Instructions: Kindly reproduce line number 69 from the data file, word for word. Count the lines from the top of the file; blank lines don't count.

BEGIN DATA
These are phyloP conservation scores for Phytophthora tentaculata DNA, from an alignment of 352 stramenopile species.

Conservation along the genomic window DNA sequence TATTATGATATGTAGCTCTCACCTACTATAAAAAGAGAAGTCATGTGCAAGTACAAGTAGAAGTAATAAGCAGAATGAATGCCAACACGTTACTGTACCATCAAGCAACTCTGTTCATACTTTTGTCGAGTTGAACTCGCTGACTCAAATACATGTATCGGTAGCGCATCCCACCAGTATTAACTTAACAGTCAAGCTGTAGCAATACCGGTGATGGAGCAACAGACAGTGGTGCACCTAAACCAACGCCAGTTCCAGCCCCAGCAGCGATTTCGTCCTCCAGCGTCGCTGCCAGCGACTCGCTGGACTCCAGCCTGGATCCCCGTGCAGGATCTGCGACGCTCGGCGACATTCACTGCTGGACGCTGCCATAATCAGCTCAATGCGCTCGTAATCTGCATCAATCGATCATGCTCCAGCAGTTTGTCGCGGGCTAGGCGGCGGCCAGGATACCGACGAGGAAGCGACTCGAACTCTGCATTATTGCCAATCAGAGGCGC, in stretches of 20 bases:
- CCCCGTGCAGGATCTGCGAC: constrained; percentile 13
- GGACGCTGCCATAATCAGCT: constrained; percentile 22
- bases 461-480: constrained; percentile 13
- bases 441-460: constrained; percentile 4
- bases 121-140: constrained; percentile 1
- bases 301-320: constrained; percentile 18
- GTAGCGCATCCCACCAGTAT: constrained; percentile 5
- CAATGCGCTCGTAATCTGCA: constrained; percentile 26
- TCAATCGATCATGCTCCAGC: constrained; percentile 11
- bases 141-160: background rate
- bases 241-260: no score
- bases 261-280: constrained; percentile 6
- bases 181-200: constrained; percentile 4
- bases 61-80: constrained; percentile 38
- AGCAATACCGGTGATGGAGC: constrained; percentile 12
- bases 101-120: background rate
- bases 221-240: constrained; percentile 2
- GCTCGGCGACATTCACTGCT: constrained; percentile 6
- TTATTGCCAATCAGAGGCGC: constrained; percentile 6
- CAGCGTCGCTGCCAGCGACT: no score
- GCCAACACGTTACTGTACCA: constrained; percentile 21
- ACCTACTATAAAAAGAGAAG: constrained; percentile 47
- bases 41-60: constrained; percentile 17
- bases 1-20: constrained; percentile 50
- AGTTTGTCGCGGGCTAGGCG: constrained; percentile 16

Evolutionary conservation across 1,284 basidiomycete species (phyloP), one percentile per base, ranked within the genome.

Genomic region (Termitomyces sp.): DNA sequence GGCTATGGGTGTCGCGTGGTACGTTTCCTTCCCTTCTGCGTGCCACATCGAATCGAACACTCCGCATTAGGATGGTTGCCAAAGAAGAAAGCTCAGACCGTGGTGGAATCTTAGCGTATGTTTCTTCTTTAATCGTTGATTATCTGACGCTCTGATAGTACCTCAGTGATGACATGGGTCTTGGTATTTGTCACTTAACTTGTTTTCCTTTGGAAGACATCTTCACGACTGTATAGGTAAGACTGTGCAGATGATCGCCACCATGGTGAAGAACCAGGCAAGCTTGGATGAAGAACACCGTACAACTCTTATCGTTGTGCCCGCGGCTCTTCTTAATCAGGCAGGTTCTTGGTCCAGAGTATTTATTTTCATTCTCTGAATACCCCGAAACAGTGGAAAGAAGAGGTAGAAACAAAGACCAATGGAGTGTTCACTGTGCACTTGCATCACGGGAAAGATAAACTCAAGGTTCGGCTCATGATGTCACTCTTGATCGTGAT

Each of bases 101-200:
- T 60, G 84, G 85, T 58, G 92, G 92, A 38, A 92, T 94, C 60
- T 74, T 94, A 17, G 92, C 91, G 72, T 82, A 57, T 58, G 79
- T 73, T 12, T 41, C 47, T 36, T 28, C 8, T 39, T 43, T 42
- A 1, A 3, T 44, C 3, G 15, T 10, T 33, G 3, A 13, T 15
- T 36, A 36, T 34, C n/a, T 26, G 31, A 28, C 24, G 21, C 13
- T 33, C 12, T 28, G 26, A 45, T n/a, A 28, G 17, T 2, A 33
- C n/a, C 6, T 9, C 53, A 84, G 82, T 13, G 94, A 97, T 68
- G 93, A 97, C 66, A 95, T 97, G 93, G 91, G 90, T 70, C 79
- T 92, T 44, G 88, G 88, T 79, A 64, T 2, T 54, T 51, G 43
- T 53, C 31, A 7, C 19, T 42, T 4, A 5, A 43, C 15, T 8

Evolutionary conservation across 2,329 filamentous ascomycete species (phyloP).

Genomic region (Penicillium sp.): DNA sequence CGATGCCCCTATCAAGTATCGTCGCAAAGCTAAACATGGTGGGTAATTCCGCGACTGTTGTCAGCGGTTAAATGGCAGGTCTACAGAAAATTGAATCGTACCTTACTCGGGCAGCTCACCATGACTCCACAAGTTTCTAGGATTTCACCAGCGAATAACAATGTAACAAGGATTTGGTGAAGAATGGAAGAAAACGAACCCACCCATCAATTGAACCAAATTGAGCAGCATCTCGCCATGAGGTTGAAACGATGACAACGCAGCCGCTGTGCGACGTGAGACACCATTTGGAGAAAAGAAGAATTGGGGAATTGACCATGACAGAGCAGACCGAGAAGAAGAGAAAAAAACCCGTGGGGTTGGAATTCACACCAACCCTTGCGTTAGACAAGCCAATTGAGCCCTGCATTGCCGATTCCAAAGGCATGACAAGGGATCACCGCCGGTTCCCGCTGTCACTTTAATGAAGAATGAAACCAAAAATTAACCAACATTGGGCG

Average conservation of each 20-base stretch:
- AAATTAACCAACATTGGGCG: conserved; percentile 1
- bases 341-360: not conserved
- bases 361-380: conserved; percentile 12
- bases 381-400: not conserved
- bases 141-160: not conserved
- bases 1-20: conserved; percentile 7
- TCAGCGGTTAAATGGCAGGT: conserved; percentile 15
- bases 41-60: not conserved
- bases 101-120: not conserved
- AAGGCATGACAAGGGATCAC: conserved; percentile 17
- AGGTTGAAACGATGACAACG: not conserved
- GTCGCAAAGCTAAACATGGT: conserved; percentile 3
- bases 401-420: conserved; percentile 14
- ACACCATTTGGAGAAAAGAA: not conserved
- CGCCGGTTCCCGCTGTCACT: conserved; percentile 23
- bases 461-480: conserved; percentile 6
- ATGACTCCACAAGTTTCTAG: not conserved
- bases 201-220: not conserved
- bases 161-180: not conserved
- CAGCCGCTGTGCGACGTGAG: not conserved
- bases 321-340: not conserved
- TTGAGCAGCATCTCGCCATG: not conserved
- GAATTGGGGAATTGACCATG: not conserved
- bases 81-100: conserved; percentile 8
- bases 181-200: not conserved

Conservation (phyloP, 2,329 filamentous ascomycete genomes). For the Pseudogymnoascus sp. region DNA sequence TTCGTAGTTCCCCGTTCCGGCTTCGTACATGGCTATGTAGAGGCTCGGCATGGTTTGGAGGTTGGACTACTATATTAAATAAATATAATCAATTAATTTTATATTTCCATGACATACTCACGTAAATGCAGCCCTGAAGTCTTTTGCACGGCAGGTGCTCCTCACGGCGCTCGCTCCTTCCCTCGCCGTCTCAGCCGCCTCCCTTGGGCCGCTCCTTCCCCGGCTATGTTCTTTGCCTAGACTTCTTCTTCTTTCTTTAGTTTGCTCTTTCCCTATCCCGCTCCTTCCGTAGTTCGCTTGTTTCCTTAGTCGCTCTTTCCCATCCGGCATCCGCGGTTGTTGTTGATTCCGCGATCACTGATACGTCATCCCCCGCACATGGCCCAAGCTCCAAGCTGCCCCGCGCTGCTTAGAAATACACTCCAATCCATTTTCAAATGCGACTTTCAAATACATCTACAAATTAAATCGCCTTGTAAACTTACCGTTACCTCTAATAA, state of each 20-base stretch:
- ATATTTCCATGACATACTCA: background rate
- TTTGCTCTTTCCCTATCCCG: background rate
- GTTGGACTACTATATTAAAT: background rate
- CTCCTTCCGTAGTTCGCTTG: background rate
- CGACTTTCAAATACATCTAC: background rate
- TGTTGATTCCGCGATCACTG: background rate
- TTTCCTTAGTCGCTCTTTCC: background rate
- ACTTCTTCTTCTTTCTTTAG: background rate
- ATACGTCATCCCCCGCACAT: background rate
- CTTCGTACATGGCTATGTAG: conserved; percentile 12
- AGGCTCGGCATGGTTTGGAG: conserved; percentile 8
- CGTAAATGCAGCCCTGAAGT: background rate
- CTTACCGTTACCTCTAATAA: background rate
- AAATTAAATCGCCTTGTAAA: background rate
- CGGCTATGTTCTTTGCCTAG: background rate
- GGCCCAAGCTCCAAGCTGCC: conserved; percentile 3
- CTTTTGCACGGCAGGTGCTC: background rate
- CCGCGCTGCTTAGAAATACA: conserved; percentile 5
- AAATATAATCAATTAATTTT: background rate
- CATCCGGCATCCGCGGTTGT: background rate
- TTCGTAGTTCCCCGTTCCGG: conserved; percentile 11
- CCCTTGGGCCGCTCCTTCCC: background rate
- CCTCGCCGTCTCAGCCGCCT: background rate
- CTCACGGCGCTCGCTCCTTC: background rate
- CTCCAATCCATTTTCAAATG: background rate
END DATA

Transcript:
Conservation (phyloP, 2,329 filamentous ascomycete genomes). For the Pseudogymnoascus sp. region DNA sequence TTCGTAGTTCCCCGTTCCGGCTTCGTACATGGCTATGTAGAGGCTCGGCATGGTTTGGAGGTTGGACTACTATATTAAATAAATATAATCAATTAATTTTATATTTCCATGACATACTCACGTAAATGCAGCCCTGAAGTCTTTTGCACGGCAGGTGCTCCTCACGGCGCTCGCTCCTTCCCTCGCCGTCTCAGCCGCCTCCCTTGGGCCGCTCCTTCCCCGGCTATGTTCTTTGCCTAGACTTCTTCTTCTTTCTTTAGTTTGCTCTTTCCCTATCCCGCTCCTTCCGTAGTTCGCTTGTTTCCTTAGTCGCTCTTTCCCATCCGGCATCCGCGGTTGTTGTTGATTCCGCGATCACTGATACGTCATCCCCCGCACATGGCCCAAGCTCCAAGCTGCCCCGCGCTGCTTAGAAATACACTCCAATCCATTTTCAAATGCGACTTTCAAATACATCTACAAATTAAATCGCCTTGTAAACTTACCGTTACCTCTAATAA, state of each 20-base stretch: